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This Michigan Advocacy Group Is Determined To Bring Cannabis Legalization To The Midwest

Advocates with Michigan’s Coalition to Regulate Marijuana Like Alcohol spent nearly six months knocking on doors across the state with one mission in mind: to garner support for their bid to have recreational cannabis legalization added to the November 2018 ballot.

On Monday, the group provided 360,000 signatures – well above the 252,523 required to put an issue before Michigan voters – to the state’s Board of Canvassers. The signatures were collected within the state-mandated 180-day window, a requirement that kept a different legalization initiative from making it onto the 2016 ballot.

Josh Hovey, the RMLA’s communications director, recalled feeling like a “huge weight had been lifted off everyone’s shoulders” after the group loaded nearly 70 boxes of petitions into the office.

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Josh Hovey is the communications director for the Coalition to Regulate Marijuana Like Alcohol // Photo Josh Hovey

“It’s nice that this coincided with Thanksgiving because we’re all very thankful that this process is wrapping up,” Hovey told Civilized over the phone on Tuesday afternoon. “We’re all going to take a week or so just to catch our breath and then the planning for the next phase really goes into full force.”

Indeed, the work before the RMLA is really only just beginning – assuming the group wants a real shot at becoming the first Midwestern state to legalize cannabis for recreational use.

For his part, Hovey has every intention of making that dream – one that he feels could have far-reaching implications – a reality.

“Being the first state in the Midwest to legalize for all adults 21 and older would be just massive for the marijuana movement,” says Hovey.

“We’re getting to the point where there’s bound to be that one straw that breaks the camel’s back and forces the federal government to remove marijuana from the list of Schedule I substances ... We just have to overcome some of the fearmongering that’s bound to happen across Michigan [in coming months].”

Michigan’s general election will be held Nov. 6, 2018. That means that once the state’s Board of Canvassers verifies that all the submitted signatures are valid – a process that’s expected to take roughly two weeks – the RMLA will have just under a year to spread the word about their initiative.

If voters approve of the RMLA’s proposal, Michigan residents 21 and older would be able to legally carry up to 2.5 ounces of cannabis and store up to 10 ounces at home. Public consumption would remain illegal. The ballot measure would also license businesses that cultivate, process, test, transport, and sell cannabis, as well as implement strict testing regulations.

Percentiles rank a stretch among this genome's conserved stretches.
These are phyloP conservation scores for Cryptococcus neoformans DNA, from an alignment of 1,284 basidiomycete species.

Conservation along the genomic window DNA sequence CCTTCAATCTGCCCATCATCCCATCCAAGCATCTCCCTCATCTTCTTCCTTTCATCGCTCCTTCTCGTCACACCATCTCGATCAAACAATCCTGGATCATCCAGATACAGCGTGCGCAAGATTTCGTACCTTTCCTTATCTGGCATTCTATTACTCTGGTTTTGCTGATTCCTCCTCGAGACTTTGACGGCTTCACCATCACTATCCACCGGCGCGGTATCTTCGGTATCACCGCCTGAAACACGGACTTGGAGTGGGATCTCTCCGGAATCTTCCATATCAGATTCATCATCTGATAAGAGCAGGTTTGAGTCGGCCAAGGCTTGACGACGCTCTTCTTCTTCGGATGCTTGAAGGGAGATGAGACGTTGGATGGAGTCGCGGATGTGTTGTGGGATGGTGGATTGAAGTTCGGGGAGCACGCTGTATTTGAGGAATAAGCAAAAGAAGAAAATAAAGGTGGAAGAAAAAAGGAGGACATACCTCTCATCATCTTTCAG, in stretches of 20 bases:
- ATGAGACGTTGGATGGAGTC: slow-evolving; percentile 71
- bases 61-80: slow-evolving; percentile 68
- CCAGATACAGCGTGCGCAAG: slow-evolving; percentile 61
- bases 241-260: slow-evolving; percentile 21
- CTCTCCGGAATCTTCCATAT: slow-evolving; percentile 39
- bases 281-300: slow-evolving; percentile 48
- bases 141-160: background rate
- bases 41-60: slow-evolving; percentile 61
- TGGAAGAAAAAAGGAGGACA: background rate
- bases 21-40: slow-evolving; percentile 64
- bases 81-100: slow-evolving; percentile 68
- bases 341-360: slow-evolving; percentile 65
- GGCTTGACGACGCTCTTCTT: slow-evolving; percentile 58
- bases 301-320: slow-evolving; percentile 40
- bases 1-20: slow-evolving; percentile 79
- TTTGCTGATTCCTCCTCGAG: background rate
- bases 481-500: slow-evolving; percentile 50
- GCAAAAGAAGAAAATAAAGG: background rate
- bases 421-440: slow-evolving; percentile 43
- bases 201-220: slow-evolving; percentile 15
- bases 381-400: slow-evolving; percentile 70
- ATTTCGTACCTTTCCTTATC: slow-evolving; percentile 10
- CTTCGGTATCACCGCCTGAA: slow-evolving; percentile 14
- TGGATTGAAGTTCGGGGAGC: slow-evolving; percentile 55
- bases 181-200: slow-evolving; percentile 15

Hovey says the RMLA will spend the next 11-or-so months amassing as much support for the initiative as possible from various community leaders and stakeholders.

“First and foremost, we’ll be collecting endorsements from organizations and individuals from all over the state. We’ll be talking to people from the business community, from the healthcare community, from law enforcement – anyone who we think would be a credible voice on this issue,” Hovey says, adding that, “beyond that, it’s really about fundraising.”

“Michigan is one of the 10 most populous states in the country, and communicating [our initiative] to voters is going to require millions of dollars in terms of media advertising, mail pieces, things like that.”

Hovey feels confident that once the RMLA is able to get the facts in front of the voters, “the issue will become pretty clear, and the logical choice will become ‘yes.’”

Research more-or-less supports Hovey’s optimism, with the latest poll suggesting that roughly 57 percent of Michigan voters support legalizing cannabis.

“I think the public is on our side. I think they understand that, just like with alcohol, the prohibition of marijuana is a failed experiment,” says Hovey.

“They know taxing it and regulating [cannabis] is a far better solution than criminalizing people for using a product that’s been used safely for thousands of years and continues to be used safely today.”

Hovey certainly isn’t expecting smooth sailing from here on in, however. He believes the initiative is bound to bring lot of attention to the state over the next year – from both camps.

“Given that Michigan is likely to be one of the few states to have legalization on the ballot next year – and that we could be the first state in the Midwest to legalize – we expect there to be quite the national spotlight on the state,” he says. “There’s bound to be groups out there who will try to spread fear and misinformation.”

Needless to say, Hovey and his fellow RMLA advocates are up to the challenge.

“I want us to have a thriving industry where... people realize that, just like with alcohol, cannabis can be enjoyed responsibly, and it can also generate millions of tax revenue for the state of Michigan,” says Hovey. “Our first hurdle has been cleared, but there’s many more to go ... We’re now just hoping to collect as many donations as possible to help us bring legalization to the Midwest.”

Banner image: Josh Hovey of the Coalition to Regulate Marijuana Like Alcohol heads a press conference from a podium of boxed petitions // Photo courtesy of Josh Hovey


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